Nixon, 53, who played with the Lakers from 1977 to 1983 then with the Clippers from '83 to '89, is married to actress/dancer Debbie Allen.

Tuesday, March 17, 2009

Statewide California DUI Checkpoint Alert & Drunk Driving Roadblock Update

California DUI checkpoints report The Pasadena Police Department will be conducting a DUI saturation enforcement program on Tuesday, March 17, 2009 from 5:30 p.m. – 12:00 a.m. in order to enhance safety in conjunction with St. Patrick’s Day festivities. This enforcement detail will be deployed throughout the City of Pasadena and will concentrate on those areas that have a history of celebrated drinking in conjunction with St. Patrick’s Day. People who choose to celebrate the day by drinking should plan to have designated drivers or plans for alternative transportation.

“This program is an effective tool for achieving the Pasadena Police Department’s goal of reducing the number of traffic collisions or deaths resulting from drunk driving,” says Chief of Police Bernard Melekian. “The funding we, and other cities like us, receive allows us to effectively run these operation and educate the public regarding driving under the influence.”

Funding for this program was provided by a grant from the California Office of Traffic Safety, through the National Highway Traffic Safety Administration.

California Highway Patrol officers will be looking for impaired drivers on St. Patrick's Day, CHP Commissioner Joe Farrow said in a news released issued by the department.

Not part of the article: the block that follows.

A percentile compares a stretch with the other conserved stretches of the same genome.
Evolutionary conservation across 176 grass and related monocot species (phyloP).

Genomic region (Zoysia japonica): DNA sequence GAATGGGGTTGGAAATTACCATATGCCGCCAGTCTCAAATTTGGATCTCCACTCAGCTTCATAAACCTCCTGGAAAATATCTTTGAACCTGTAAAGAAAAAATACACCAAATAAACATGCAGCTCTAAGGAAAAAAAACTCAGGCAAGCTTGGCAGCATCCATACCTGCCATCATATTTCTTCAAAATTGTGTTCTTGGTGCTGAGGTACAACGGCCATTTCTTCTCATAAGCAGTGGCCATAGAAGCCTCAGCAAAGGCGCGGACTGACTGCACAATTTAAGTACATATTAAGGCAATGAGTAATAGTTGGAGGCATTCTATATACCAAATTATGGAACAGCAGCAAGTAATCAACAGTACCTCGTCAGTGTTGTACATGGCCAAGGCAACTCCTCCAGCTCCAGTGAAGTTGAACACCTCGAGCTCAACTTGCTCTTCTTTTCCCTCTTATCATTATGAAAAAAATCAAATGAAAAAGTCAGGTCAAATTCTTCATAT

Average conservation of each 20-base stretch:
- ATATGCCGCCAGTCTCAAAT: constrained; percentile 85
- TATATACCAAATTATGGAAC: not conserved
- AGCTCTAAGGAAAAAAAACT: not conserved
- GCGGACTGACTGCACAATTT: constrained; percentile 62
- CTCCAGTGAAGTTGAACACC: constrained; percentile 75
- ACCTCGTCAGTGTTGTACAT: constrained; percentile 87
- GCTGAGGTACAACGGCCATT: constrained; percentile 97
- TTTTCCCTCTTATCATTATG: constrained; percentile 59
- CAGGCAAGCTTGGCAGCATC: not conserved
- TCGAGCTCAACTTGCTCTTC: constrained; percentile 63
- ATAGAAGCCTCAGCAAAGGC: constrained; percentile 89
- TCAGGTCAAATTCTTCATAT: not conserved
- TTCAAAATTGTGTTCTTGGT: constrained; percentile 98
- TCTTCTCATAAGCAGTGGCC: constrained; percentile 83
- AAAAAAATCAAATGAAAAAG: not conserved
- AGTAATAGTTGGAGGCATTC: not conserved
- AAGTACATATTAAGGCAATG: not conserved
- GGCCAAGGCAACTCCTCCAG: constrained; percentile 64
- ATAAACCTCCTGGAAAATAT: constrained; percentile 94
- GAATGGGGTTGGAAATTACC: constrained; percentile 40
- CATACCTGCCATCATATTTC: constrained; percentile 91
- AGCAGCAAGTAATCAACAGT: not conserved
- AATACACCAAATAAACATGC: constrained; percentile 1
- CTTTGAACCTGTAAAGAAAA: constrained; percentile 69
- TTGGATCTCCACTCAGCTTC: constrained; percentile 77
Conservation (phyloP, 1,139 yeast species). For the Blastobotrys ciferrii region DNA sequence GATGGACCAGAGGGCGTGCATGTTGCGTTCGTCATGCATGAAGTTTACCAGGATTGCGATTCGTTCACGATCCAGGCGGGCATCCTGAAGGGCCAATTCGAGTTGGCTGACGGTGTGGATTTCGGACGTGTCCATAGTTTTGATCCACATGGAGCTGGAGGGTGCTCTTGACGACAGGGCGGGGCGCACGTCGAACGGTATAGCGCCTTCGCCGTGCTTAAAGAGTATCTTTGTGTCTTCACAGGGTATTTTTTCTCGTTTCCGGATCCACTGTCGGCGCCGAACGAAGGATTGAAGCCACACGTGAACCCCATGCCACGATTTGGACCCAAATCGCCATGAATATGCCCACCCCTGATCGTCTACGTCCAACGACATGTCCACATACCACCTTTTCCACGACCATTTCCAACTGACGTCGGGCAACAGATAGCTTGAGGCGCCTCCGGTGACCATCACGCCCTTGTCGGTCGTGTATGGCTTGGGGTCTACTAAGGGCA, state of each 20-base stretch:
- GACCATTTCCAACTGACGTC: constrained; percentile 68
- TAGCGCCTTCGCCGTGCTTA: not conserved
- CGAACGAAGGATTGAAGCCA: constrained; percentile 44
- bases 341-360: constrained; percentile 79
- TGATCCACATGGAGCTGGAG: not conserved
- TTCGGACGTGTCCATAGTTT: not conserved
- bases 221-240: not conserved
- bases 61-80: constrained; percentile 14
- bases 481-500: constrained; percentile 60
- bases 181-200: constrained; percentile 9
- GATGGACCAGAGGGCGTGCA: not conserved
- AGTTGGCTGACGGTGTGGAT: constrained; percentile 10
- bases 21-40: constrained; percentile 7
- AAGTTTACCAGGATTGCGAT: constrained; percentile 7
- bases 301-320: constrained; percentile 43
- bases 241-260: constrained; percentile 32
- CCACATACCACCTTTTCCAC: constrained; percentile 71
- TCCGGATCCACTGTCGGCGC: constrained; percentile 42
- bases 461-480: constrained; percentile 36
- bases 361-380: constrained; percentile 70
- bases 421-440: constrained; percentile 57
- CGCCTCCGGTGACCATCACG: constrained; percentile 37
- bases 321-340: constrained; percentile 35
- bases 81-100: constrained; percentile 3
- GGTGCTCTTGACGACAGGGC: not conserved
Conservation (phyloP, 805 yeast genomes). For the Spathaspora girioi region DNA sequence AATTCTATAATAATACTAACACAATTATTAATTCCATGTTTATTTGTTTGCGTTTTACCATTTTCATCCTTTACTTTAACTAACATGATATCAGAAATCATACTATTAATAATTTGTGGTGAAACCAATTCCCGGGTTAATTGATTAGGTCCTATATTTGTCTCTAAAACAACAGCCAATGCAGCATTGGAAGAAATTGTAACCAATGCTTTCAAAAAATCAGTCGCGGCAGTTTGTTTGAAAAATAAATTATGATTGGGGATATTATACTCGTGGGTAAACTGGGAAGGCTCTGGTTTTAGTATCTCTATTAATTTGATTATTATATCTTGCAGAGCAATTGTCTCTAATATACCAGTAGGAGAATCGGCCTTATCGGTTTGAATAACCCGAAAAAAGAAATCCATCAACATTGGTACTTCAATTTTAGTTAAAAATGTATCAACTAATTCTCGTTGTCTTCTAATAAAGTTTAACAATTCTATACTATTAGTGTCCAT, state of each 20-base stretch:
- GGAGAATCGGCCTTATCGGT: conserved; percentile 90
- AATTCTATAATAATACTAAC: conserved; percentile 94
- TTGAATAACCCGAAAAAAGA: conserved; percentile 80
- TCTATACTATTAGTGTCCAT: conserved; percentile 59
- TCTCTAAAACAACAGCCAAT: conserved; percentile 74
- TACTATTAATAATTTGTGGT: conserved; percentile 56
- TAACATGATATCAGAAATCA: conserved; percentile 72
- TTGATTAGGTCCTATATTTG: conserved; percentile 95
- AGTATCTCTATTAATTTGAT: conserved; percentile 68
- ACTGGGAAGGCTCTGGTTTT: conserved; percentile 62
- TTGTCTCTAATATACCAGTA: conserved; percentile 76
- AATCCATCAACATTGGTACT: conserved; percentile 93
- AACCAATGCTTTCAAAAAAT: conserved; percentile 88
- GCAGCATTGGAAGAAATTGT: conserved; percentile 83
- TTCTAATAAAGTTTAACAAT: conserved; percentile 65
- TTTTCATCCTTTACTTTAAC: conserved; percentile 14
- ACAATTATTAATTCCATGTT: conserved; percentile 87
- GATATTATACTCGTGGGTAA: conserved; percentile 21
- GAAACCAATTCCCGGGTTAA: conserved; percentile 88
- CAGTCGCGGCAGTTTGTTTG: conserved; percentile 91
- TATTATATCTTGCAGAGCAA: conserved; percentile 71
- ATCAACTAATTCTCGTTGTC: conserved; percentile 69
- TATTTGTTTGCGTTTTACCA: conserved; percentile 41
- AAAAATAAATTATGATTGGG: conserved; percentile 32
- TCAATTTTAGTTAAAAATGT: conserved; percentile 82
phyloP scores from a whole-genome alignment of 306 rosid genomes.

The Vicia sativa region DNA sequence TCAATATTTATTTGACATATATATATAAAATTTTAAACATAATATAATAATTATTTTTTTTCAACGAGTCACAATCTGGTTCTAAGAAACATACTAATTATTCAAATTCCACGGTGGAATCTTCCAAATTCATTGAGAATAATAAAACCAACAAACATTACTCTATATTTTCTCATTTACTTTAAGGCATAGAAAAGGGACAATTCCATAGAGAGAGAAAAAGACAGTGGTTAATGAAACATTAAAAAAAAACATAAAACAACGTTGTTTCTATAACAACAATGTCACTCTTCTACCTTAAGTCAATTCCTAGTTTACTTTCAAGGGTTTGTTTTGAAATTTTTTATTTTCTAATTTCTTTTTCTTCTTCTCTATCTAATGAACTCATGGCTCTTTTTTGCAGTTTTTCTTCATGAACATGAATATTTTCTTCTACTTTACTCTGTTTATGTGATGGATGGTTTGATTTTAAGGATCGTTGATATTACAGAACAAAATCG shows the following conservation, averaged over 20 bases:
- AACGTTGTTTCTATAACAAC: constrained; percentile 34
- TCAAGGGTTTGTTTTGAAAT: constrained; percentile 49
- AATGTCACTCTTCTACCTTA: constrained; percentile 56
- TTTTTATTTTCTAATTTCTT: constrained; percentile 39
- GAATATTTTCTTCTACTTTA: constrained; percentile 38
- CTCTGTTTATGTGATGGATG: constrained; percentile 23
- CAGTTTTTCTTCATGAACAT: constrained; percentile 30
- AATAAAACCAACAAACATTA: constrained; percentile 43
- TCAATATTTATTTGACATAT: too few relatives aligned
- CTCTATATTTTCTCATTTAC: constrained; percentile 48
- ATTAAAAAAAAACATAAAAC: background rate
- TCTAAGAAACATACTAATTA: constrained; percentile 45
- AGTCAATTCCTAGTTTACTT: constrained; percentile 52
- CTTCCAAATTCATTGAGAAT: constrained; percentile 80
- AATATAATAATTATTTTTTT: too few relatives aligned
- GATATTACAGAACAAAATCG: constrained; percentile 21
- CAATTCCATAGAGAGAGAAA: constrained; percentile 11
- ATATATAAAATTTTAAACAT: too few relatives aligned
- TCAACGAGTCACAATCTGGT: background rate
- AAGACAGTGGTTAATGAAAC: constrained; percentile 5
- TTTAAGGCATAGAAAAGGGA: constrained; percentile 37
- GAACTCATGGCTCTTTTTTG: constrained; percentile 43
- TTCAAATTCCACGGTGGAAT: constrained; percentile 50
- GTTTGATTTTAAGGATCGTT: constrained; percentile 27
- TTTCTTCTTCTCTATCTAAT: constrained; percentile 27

"We want people to enjoy themselves and have a good time, but safety on the roadways is everyone's responsibility," Farrow said. "If you are going to be drinking make sure you have a designated driver who will not be consuming alcohol to get you home safely," he said.

According to the CHP, the number of people killed in alcohol-involved statewide collisions in California has risen from 1,233 in 2000 to 1,489 in 2007. On St. Patrick's Day last year 50 people were injured in 110 alcohol-involved collisions statewide.

The Coachella Police Department will conduct a DUI/Drivers License checkpoint from 7 p.m. Friday through 2 a.m. Saturday.

"In an effort to reduce the number of persons killed and injured in alcohol involved crashes, DUI checkpoints are conducted to identify offenders and get them off the street as well as educate the public on the dangers of impaired driving," police said in a news release.

Traffic volume and weather permitting, all vehicles may be checked and drivers who are under the influence of alcohol and/or drugs will be arrested.

"Our objective is to send a clear message to those who are considering driving a motor vehicle after consuming alcohol and/or drugs – Drunk Driving, Over the Limit, Under Arrest," the news release said.

CHP and police encourage the public to help keep roadways safe by calling 911 if they see a suspected impaired driver.

California Highway Patrol officers will be on the lookout for Sacramento drivers who pound too many green beers while celebrating St. Patrick's Day on Tuesday.

Officers will hold a sobriety checkpoint from 11 p.m. Tuesday to 3:15 a.m. Wednesday in the unincorporated area of northern Sacramento County, a CHP news release states.

The checkpoint will be canceled for safety reasons if it rains, and officers instead will be assigned to roving drunken driving units, the release states.

Officers at the checkpoint will be equipped with hand-held breath-testing devices. Officers who staff the checkpoint are trained in detecting alcohol- and drug-impaired drivers.